"We don't set out to do something new," Shah said. "We look at the [story] boards...and where we feel the existing technology isn't giving us what we need, we try to take it forward...It goes back to, what do we want to put on screen, and what are the tools that are missing."

In a film where cars are the main characters and glitz and glamor is provided by the story line and the environment--scenes were set in and around Italian coastal towns and amid the bright lights of Tokyo--it wouldn't do to cut corners for effects that wouldn't make the cars feel real, even if they do talk.

This image, from Pixars Cars 2, showcases the reflectivity effects that the studio created for the new film. Here, we see Lightning McQueen reflecting the lights of Tokyo. Disney/Pixar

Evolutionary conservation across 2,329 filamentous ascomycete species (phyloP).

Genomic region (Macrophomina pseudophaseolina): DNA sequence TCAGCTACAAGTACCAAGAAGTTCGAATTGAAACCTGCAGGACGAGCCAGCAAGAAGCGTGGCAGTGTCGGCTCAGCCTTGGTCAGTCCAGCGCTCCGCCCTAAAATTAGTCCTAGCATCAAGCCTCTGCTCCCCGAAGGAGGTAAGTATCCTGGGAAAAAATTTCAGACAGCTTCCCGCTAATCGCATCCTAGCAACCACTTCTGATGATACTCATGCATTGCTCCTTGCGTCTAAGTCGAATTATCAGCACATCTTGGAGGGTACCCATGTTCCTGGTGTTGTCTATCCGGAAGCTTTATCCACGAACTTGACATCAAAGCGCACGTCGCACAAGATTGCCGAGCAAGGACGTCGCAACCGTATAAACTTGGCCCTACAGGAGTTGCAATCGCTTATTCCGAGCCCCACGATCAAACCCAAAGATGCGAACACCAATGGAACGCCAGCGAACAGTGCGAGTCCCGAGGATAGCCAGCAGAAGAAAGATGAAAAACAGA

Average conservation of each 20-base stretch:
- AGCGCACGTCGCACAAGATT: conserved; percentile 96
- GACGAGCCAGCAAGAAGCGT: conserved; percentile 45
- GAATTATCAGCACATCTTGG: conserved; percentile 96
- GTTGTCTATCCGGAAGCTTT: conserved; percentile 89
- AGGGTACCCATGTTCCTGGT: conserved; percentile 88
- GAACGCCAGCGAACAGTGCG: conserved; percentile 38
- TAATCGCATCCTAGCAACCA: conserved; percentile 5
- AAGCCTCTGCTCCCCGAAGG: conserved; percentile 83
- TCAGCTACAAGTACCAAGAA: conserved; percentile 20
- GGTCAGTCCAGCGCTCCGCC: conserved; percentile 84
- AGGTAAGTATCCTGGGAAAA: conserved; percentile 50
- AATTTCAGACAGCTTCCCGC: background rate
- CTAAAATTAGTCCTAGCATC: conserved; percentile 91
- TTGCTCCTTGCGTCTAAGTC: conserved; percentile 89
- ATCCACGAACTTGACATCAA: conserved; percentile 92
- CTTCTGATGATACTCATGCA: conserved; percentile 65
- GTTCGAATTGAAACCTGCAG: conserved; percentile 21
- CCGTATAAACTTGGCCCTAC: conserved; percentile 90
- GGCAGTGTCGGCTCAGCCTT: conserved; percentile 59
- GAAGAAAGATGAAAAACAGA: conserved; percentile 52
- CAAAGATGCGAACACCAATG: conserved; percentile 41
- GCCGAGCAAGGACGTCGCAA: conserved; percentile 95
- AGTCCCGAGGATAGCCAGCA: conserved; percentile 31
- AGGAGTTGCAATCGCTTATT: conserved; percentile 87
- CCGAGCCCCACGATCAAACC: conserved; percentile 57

For one, Shah said, designing the shading and reflections for the cars was a factor of the idea that while humans have skin, cars have "these beautiful clear-coat paint jobs with reflections that bring out their lines."

In the original "Cars," Pixar used the latest technology for the shading and reflections, but with "Cars 2," the artists had new tools at their disposal. One of the main steps forward was being able to design the "paint" to appear to have "suspended metal flakes that give you sheen and sparkle," Shah explained. In the first "Cars," such flakes wouldn't have worked, he said, as they'd have gotten lost.

But too, the technology used for the reflections was upgraded for the new movie, giving the cars "really beautiful broad sheens we weren't able to get before," Shah said. And that was important since Finn McMissile and other cars in the movie have very high-end paint jobs that needed to explode on the screen.